Who is this guy?This section tells you a bit about myself. I’ve had a few emails asking about my background, so here it is.
The story to dateMy name is Dan Langille. I grew up in Nova Scotia on the east coast of Canada. My earliest memories are of blueberries and snowmobiles. I lived there until I was 13 when I moved to Ottawa.
When I was 14, I read a computer article in an Elementary Electronics magazine and I was hooked. I started taking night-courses at the local technical college and some courses at high school. I wanted to attend McGill, but it was too far away and I couldn’t afford to live away from home. I applied to Carleton but didn’t get into the School of Computer Science. I was quite devastated. But I paralleled the degree in the Arts program. I spent just about every weekend away skiing while my classmates were coding. Despite my slackness, at the end of my first year, I was invited to join the School for my second year. By this time I’d gained a reputation amongst my classmates for being a clever bastard. Little did they know that by the end of the second year, they had all caught up to me.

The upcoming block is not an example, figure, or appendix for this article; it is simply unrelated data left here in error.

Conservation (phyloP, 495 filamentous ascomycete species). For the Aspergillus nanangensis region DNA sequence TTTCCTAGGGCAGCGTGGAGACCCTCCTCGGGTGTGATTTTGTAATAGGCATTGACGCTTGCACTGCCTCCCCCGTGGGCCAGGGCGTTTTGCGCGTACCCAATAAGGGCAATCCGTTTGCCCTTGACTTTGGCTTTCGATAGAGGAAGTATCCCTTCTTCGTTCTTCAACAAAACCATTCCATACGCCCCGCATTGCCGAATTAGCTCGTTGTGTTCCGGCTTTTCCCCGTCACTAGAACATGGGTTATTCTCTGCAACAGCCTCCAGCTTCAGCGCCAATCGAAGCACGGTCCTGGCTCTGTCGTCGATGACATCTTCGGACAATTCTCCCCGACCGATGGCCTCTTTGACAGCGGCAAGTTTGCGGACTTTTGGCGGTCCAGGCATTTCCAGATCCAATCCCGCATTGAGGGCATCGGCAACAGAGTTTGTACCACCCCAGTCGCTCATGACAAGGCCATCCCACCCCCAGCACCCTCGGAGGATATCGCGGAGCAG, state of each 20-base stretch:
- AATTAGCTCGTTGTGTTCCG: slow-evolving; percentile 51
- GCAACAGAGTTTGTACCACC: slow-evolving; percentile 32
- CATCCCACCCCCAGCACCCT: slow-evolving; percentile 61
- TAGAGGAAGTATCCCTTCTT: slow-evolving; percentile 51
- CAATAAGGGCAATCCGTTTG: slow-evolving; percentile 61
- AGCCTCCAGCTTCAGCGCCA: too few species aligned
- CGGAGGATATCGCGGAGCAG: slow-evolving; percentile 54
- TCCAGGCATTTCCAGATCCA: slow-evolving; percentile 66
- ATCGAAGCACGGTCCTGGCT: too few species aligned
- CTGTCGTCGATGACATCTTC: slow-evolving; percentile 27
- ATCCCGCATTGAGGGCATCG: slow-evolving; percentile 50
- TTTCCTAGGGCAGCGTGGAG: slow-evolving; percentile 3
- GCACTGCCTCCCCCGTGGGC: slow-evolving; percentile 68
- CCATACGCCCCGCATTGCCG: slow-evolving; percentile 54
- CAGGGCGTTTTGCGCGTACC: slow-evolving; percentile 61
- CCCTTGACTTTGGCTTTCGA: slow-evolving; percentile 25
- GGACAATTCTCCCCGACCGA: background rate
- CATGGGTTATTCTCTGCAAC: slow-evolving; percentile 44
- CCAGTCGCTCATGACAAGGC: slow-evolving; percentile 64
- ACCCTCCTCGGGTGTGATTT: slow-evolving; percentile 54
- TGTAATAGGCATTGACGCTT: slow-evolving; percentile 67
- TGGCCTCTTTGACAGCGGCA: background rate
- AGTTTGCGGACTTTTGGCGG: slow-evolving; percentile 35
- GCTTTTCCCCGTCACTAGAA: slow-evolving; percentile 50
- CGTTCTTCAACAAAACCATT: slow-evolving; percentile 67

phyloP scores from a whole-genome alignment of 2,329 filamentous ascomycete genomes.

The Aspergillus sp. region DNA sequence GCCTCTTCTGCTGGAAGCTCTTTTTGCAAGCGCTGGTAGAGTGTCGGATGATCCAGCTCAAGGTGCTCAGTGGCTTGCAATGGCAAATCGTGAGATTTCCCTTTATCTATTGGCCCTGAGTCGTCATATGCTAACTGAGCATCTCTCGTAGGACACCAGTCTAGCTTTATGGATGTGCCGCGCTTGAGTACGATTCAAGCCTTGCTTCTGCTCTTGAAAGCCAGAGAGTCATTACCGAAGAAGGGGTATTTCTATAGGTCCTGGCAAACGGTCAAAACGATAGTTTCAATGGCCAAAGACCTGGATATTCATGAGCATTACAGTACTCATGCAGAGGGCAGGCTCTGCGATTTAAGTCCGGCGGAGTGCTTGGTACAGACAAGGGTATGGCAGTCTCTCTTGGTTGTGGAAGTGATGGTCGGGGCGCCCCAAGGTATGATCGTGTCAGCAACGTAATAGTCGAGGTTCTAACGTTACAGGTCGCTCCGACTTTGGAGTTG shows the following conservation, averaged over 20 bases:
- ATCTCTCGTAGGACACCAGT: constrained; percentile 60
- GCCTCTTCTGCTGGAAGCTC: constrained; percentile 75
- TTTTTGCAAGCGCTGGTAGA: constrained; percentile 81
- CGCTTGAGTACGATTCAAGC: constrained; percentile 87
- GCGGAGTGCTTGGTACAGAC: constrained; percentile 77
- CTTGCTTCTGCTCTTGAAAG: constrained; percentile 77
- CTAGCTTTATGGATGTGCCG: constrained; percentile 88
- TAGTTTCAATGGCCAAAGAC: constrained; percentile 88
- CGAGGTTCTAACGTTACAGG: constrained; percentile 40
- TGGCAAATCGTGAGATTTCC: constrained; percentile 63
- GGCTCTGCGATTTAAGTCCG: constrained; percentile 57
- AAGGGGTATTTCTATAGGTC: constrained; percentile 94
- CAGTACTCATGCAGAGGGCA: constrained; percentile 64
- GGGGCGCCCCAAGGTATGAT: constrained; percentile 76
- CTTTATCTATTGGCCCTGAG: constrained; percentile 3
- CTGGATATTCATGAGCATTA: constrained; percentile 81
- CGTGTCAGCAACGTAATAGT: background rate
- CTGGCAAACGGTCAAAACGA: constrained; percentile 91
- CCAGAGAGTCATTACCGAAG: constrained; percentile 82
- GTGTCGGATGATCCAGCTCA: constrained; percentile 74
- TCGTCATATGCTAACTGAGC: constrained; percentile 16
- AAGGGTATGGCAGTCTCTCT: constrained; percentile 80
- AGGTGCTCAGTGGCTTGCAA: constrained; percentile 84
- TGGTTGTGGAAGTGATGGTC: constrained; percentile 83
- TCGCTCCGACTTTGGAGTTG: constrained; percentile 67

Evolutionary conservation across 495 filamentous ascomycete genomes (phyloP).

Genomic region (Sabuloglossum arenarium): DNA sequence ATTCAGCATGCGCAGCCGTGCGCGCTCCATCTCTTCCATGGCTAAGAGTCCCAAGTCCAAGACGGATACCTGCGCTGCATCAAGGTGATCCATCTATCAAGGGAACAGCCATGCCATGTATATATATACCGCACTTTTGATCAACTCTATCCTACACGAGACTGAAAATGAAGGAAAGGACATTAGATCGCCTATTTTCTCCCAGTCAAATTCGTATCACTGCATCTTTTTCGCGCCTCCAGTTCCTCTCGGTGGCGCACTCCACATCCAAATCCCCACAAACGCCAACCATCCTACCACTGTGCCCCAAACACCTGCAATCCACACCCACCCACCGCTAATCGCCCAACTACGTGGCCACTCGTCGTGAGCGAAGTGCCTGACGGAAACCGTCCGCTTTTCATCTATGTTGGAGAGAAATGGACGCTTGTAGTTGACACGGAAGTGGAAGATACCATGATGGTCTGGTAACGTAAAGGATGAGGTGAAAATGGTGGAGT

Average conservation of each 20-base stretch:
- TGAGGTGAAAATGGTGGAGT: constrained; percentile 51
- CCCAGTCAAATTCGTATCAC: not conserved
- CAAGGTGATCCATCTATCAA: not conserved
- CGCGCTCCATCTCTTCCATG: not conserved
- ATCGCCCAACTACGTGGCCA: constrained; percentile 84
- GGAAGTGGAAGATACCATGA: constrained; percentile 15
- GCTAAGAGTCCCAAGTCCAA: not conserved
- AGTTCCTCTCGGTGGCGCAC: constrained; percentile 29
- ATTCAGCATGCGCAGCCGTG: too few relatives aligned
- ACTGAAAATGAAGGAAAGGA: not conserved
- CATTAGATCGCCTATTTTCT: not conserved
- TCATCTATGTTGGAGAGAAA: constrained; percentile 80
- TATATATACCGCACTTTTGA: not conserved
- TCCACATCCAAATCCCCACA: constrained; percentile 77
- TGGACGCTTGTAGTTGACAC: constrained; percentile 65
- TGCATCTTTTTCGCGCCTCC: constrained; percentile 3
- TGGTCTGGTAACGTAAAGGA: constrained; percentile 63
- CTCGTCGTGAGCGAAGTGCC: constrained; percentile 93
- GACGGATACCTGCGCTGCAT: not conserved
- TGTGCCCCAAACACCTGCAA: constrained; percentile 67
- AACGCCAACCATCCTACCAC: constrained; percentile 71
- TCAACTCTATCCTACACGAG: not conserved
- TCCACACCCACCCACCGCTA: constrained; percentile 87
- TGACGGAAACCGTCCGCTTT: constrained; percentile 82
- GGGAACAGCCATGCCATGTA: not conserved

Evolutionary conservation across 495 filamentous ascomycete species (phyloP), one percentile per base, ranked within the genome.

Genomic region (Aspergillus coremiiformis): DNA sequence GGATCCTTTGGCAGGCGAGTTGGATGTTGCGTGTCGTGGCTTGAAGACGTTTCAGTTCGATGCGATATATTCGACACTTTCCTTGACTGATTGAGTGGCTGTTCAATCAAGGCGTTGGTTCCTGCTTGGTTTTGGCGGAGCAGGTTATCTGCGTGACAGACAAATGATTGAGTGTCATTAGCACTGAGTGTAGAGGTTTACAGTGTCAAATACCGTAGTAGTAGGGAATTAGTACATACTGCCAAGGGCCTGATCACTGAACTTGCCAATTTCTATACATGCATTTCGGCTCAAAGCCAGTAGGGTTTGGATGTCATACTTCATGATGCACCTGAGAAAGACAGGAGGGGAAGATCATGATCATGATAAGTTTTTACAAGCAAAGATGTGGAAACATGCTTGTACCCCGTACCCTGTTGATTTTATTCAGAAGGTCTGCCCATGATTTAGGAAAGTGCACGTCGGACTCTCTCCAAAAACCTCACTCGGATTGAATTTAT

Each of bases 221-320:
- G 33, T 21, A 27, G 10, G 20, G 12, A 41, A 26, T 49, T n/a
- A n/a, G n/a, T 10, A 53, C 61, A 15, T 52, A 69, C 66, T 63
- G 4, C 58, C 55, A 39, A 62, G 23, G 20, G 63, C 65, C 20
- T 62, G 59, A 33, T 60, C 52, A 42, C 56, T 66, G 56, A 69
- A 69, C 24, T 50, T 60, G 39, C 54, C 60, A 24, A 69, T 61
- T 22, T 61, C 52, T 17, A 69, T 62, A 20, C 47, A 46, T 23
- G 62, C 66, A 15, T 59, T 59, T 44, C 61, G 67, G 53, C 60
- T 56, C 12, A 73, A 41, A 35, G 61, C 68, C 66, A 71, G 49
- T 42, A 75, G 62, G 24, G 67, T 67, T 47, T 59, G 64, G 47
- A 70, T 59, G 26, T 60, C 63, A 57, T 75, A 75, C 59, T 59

My major was software development. My favorite courses dealt with abstract data types and, what we call today, object oriented programming. My Honors project was titled "Merging Priority Queues Implemented as Heaps" and was based on a program written in Pascal on a Honeywell CP6.
My first year Calculus professor, Derrick Sida (spelling?) told me his time teaching in Dunedin. His story about the students catching the train up the ski-fields fascinated me. That summer, I worked for the University as one of their "consultants"; we were the first line of inquiry for any computer related problems. It was during that time that I met Nick Briggs, a New Zealander from Auckland. His father worked in the library at Carleton. I remember him telling me about places in New Zealand that rain every day (a slight exaggeration, but not far off).